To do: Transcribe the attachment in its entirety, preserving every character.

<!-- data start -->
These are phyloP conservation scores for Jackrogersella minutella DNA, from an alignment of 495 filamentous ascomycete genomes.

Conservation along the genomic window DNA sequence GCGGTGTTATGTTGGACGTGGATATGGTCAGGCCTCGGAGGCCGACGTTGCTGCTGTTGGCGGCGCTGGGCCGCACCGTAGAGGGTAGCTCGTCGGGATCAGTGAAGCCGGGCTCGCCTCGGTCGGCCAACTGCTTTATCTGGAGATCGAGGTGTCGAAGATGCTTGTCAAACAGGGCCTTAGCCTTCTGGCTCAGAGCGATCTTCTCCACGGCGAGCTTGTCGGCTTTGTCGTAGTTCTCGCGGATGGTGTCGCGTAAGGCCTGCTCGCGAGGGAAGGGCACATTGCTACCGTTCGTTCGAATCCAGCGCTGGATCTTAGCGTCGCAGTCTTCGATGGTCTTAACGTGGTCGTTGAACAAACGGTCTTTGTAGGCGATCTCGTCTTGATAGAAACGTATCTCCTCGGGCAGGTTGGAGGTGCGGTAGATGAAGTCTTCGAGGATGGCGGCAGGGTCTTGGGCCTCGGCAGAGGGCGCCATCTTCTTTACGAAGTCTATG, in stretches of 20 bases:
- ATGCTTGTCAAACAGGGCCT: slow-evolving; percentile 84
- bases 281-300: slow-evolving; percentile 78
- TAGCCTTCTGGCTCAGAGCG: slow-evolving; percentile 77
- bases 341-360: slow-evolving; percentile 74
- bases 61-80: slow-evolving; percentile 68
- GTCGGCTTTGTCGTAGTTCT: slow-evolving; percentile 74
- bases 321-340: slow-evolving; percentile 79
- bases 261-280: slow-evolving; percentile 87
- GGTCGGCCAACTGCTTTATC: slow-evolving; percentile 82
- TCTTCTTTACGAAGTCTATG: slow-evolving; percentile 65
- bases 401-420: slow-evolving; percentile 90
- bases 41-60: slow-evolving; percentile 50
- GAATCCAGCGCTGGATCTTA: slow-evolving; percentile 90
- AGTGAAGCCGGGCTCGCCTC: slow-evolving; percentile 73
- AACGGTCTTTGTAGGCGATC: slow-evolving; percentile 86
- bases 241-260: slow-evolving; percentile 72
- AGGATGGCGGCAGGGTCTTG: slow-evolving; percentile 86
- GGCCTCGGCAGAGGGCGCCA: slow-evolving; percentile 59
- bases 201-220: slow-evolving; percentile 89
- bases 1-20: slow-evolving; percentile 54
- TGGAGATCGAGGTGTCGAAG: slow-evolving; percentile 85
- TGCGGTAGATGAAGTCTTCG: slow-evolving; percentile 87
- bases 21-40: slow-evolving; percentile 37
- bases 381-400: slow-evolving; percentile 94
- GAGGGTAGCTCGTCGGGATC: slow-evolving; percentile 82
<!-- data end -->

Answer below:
These are phyloP conservation scores for Jackrogersella minutella DNA, from an alignment of 495 filamentous ascomycete genomes.

Conservation along the genomic window DNA sequence GCGGTGTTATGTTGGACGTGGATATGGTCAGGCCTCGGAGGCCGACGTTGCTGCTGTTGGCGGCGCTGGGCCGCACCGTAGAGGGTAGCTCGTCGGGATCAGTGAAGCCGGGCTCGCCTCGGTCGGCCAACTGCTTTATCTGGAGATCGAGGTGTCGAAGATGCTTGTCAAACAGGGCCTTAGCCTTCTGGCTCAGAGCGATCTTCTCCACGGCGAGCTTGTCGGCTTTGTCGTAGTTCTCGCGGATGGTGTCGCGTAAGGCCTGCTCGCGAGGGAAGGGCACATTGCTACCGTTCGTTCGAATCCAGCGCTGGATCTTAGCGTCGCAGTCTTCGATGGTCTTAACGTGGTCGTTGAACAAACGGTCTTTGTAGGCGATCTCGTCTTGATAGAAACGTATCTCCTCGGGCAGGTTGGAGGTGCGGTAGATGAAGTCTTCGAGGATGGCGGCAGGGTCTTGGGCCTCGGCAGAGGGCGCCATCTTCTTTACGAAGTCTATG, in stretches of 20 bases:
- ATGCTTGTCAAACAGGGCCT: slow-evolving; percentile 84
- bases 281-300: slow-evolving; percentile 78
- TAGCCTTCTGGCTCAGAGCG: slow-evolving; percentile 77
- bases 341-360: slow-evolving; percentile 74
- bases 61-80: slow-evolving; percentile 68
- GTCGGCTTTGTCGTAGTTCT: slow-evolving; percentile 74
- bases 321-340: slow-evolving; percentile 79
- bases 261-280: slow-evolving; percentile 87
- GGTCGGCCAACTGCTTTATC: slow-evolving; percentile 82
- TCTTCTTTACGAAGTCTATG: slow-evolving; percentile 65
- bases 401-420: slow-evolving; percentile 90
- bases 41-60: slow-evolving; percentile 50
- GAATCCAGCGCTGGATCTTA: slow-evolving; percentile 90
- AGTGAAGCCGGGCTCGCCTC: slow-evolving; percentile 73
- AACGGTCTTTGTAGGCGATC: slow-evolving; percentile 86
- bases 241-260: slow-evolving; percentile 72
- AGGATGGCGGCAGGGTCTTG: slow-evolving; percentile 86
- GGCCTCGGCAGAGGGCGCCA: slow-evolving; percentile 59
- bases 201-220: slow-evolving; percentile 89
- bases 1-20: slow-evolving; percentile 54
- TGGAGATCGAGGTGTCGAAG: slow-evolving; percentile 85
- TGCGGTAGATGAAGTCTTCG: slow-evolving; percentile 87
- bases 21-40: slow-evolving; percentile 37
- bases 381-400: slow-evolving; percentile 94
- GAGGGTAGCTCGTCGGGATC: slow-evolving; percentile 82